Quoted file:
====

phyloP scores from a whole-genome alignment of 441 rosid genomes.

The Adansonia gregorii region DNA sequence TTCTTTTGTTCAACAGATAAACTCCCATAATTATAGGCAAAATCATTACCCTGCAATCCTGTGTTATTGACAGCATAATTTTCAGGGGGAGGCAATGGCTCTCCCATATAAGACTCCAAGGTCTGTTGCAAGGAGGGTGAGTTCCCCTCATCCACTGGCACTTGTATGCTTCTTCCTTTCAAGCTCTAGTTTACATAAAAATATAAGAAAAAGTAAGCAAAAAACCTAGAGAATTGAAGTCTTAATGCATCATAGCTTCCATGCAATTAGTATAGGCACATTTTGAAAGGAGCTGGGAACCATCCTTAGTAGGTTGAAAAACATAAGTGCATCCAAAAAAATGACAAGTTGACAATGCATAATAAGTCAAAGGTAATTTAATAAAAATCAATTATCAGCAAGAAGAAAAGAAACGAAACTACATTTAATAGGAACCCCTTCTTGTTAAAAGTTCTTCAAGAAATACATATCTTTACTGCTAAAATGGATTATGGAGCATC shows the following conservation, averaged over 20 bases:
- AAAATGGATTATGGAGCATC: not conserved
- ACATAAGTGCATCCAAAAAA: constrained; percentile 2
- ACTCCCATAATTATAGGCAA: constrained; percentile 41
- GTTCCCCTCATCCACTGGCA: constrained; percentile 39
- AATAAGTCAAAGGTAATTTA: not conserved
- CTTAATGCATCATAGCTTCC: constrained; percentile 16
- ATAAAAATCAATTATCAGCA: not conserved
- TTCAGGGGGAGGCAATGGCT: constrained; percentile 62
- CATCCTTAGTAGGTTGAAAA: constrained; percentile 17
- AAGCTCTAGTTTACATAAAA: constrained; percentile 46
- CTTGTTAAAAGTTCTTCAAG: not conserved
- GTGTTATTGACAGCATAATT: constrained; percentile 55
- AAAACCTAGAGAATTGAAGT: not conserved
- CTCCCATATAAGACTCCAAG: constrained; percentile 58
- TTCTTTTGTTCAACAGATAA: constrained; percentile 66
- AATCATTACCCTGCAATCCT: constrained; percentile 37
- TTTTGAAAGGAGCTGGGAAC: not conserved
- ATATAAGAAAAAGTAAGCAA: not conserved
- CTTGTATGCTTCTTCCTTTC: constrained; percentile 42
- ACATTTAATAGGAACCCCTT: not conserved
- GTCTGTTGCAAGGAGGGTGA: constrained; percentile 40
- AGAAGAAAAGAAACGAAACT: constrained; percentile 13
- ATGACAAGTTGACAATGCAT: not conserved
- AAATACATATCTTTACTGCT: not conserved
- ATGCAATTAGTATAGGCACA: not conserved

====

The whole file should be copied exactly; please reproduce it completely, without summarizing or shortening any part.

phyloP scores from a whole-genome alignment of 441 rosid genomes.

The Adansonia gregorii region DNA sequence TTCTTTTGTTCAACAGATAAACTCCCATAATTATAGGCAAAATCATTACCCTGCAATCCTGTGTTATTGACAGCATAATTTTCAGGGGGAGGCAATGGCTCTCCCATATAAGACTCCAAGGTCTGTTGCAAGGAGGGTGAGTTCCCCTCATCCACTGGCACTTGTATGCTTCTTCCTTTCAAGCTCTAGTTTACATAAAAATATAAGAAAAAGTAAGCAAAAAACCTAGAGAATTGAAGTCTTAATGCATCATAGCTTCCATGCAATTAGTATAGGCACATTTTGAAAGGAGCTGGGAACCATCCTTAGTAGGTTGAAAAACATAAGTGCATCCAAAAAAATGACAAGTTGACAATGCATAATAAGTCAAAGGTAATTTAATAAAAATCAATTATCAGCAAGAAGAAAAGAAACGAAACTACATTTAATAGGAACCCCTTCTTGTTAAAAGTTCTTCAAGAAATACATATCTTTACTGCTAAAATGGATTATGGAGCATC shows the following conservation, averaged over 20 bases:
- AAAATGGATTATGGAGCATC: not conserved
- ACATAAGTGCATCCAAAAAA: constrained; percentile 2
- ACTCCCATAATTATAGGCAA: constrained; percentile 41
- GTTCCCCTCATCCACTGGCA: constrained; percentile 39
- AATAAGTCAAAGGTAATTTA: not conserved
- CTTAATGCATCATAGCTTCC: constrained; percentile 16
- ATAAAAATCAATTATCAGCA: not conserved
- TTCAGGGGGAGGCAATGGCT: constrained; percentile 62
- CATCCTTAGTAGGTTGAAAA: constrained; percentile 17
- AAGCTCTAGTTTACATAAAA: constrained; percentile 46
- CTTGTTAAAAGTTCTTCAAG: not conserved
- GTGTTATTGACAGCATAATT: constrained; percentile 55
- AAAACCTAGAGAATTGAAGT: not conserved
- CTCCCATATAAGACTCCAAG: constrained; percentile 58
- TTCTTTTGTTCAACAGATAA: constrained; percentile 66
- AATCATTACCCTGCAATCCT: constrained; percentile 37
- TTTTGAAAGGAGCTGGGAAC: not conserved
- ATATAAGAAAAAGTAAGCAA: not conserved
- CTTGTATGCTTCTTCCTTTC: constrained; percentile 42
- ACATTTAATAGGAACCCCTT: not conserved
- GTCTGTTGCAAGGAGGGTGA: constrained; percentile 40
- AGAAGAAAAGAAACGAAACT: constrained; percentile 13
- ATGACAAGTTGACAATGCAT: not conserved
- AAATACATATCTTTACTGCT: not conserved
- ATGCAATTAGTATAGGCACA: not conserved